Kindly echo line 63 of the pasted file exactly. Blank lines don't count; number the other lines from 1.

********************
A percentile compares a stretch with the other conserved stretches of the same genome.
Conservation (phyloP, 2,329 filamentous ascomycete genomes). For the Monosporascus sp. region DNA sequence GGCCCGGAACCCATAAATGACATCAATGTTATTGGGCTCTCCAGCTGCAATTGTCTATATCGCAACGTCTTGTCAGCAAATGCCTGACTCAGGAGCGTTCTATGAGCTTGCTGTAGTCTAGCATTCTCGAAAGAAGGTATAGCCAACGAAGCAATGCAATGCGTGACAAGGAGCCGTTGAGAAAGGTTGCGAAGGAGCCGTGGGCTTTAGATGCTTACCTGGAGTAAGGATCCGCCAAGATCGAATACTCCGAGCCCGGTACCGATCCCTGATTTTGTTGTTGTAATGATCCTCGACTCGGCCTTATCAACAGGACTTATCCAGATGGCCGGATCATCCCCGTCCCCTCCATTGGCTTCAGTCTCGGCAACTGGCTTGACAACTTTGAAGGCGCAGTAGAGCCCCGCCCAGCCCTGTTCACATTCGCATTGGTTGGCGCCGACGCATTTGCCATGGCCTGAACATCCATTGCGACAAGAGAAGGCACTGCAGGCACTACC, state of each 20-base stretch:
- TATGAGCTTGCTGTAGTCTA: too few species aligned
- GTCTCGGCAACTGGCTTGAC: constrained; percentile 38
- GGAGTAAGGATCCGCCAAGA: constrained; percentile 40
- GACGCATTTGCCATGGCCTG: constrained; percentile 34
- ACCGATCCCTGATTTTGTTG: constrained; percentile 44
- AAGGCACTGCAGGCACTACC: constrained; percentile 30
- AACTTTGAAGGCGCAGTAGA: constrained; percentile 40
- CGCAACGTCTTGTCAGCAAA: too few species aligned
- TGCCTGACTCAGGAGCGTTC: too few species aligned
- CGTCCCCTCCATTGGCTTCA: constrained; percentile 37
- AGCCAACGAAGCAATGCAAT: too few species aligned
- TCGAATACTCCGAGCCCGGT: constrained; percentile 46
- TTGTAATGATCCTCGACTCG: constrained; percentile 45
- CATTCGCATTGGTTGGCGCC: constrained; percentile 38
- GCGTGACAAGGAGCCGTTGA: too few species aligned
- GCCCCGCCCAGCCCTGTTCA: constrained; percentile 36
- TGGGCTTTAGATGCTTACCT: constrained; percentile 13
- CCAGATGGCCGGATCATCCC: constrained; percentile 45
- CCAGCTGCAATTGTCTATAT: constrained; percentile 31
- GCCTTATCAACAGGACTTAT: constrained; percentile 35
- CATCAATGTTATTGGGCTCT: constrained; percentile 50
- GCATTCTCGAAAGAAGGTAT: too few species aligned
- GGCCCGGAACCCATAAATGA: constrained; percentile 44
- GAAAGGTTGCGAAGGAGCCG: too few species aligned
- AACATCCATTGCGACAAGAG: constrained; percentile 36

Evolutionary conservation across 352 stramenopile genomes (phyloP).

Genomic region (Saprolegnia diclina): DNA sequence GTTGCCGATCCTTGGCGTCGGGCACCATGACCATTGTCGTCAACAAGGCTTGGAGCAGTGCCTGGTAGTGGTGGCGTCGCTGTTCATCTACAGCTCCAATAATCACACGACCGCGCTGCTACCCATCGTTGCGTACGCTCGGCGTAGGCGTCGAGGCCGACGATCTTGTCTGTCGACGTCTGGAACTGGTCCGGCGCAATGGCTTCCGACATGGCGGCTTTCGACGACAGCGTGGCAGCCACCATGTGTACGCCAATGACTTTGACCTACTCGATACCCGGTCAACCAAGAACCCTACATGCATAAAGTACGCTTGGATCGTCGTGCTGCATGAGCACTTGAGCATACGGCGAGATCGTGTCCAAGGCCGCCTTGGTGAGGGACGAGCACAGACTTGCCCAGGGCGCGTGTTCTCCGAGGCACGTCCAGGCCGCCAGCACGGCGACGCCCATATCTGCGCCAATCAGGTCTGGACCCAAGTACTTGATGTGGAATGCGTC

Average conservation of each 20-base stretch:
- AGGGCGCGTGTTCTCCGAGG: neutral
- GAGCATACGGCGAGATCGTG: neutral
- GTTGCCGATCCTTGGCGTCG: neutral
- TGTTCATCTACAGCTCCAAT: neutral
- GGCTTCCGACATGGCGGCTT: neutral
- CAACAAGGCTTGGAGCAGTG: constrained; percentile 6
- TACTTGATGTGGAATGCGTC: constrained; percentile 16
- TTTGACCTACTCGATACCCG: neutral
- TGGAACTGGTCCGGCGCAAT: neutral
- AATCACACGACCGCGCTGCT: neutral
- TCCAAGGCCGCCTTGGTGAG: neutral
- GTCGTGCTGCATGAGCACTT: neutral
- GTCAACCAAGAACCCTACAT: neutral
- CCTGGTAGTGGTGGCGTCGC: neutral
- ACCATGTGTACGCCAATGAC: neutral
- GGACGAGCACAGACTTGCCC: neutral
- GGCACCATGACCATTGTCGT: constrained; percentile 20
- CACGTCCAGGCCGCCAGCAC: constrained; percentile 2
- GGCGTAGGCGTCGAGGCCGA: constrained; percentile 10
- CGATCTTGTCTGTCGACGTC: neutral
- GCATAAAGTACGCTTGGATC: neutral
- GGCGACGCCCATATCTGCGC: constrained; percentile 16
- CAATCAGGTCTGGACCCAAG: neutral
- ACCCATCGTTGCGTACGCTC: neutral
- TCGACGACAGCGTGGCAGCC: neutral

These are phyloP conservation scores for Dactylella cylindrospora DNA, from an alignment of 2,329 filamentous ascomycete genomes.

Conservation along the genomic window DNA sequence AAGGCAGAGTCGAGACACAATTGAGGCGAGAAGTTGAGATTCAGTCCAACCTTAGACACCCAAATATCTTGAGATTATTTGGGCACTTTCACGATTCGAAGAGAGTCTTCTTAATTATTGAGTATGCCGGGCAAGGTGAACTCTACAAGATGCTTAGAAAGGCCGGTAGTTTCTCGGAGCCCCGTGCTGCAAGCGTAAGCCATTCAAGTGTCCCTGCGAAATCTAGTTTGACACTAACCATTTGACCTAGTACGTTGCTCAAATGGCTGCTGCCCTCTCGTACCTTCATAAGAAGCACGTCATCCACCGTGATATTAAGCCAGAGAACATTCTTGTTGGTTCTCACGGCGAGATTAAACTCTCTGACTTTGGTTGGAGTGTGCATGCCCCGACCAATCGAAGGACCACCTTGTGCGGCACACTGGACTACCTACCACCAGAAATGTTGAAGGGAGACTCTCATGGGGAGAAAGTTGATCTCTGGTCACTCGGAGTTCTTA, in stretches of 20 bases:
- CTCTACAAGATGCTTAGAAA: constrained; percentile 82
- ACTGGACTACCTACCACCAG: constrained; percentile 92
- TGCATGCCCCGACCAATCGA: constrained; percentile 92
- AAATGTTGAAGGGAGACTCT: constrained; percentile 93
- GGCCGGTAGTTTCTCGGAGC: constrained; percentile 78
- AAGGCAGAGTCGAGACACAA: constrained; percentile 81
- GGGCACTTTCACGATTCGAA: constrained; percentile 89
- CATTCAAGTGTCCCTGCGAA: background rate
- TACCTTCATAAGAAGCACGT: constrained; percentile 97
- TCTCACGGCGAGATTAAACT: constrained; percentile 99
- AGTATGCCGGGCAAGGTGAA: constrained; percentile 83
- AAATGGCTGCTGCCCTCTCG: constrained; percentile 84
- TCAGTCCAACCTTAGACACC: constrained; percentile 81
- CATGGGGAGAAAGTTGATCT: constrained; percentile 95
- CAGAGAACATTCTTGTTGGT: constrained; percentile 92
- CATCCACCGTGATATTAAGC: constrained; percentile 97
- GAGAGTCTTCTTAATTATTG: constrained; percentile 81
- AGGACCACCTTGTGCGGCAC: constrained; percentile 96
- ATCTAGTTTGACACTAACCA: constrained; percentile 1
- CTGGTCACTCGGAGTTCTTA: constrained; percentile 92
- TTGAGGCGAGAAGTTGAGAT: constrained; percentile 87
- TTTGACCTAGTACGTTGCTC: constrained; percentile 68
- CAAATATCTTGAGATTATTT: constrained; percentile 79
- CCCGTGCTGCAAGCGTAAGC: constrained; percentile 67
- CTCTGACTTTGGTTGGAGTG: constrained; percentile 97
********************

- AAGGCAGAGTCGAGACACAA: constrained; percentile 81